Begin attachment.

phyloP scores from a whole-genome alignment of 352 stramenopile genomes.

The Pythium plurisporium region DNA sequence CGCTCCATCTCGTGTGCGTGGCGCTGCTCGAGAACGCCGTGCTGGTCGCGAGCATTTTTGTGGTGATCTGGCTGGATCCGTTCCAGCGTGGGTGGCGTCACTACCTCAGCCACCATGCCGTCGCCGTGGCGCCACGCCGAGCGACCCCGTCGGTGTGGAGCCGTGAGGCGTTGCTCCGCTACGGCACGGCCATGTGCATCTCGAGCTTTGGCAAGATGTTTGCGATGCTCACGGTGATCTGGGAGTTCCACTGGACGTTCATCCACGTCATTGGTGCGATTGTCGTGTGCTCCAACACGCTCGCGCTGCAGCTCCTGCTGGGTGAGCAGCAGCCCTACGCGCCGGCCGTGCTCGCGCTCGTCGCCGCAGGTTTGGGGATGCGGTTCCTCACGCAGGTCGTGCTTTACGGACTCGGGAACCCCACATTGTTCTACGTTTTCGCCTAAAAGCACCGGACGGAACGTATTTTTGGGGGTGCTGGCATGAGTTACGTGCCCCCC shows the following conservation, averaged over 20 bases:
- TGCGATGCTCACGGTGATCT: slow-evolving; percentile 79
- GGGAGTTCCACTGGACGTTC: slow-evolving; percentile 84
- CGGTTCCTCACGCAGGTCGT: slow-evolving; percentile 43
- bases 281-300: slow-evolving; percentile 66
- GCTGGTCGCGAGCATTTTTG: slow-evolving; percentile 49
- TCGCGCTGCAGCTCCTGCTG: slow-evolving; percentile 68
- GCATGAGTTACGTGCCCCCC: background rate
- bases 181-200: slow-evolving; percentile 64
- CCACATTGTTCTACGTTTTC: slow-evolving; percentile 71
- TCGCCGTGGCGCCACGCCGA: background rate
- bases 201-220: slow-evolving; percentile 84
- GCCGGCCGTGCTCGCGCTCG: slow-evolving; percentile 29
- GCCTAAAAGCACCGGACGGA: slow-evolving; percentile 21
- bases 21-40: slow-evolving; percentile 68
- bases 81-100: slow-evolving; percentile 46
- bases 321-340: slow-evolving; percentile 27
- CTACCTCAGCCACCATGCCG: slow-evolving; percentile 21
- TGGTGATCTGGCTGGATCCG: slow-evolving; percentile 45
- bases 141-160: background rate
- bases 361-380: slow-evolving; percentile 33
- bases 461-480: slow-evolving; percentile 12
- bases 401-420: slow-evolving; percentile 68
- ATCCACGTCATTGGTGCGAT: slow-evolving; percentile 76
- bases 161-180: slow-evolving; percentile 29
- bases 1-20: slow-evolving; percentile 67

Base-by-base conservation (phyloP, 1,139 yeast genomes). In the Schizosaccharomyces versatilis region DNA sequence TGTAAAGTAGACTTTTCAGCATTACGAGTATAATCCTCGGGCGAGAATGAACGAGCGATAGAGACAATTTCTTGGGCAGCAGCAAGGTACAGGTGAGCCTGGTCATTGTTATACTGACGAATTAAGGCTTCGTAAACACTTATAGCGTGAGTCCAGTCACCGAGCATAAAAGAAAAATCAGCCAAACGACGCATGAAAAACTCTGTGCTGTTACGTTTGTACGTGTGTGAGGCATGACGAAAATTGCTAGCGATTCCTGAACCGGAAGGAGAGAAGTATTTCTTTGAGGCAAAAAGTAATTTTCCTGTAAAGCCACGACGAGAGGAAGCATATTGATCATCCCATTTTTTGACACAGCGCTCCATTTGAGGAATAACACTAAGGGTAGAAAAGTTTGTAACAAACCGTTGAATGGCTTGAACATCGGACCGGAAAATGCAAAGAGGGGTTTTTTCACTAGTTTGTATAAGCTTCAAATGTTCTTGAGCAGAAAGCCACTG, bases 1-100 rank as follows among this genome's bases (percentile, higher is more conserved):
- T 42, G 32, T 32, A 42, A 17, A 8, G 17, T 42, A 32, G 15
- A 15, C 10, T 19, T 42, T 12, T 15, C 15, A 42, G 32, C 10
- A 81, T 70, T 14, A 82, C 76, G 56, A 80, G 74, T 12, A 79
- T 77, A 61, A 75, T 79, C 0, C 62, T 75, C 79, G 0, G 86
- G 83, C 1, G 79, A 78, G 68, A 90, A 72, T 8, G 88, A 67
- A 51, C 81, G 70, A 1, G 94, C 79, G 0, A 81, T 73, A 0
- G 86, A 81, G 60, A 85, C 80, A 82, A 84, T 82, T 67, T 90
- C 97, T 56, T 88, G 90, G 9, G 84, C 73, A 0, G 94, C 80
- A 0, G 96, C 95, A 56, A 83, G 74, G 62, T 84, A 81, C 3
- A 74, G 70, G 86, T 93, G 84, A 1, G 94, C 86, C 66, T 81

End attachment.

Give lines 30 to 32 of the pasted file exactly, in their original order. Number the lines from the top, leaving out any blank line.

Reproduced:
- A 15, C 10, T 19, T 42, T 12, T 15, C 15, A 42, G 32, C 10
- A 81, T 70, T 14, A 82, C 76, G 56, A 80, G 74, T 12, A 79
- T 77, A 61, A 75, T 79, C 0, C 62, T 75, C 79, G 0, G 86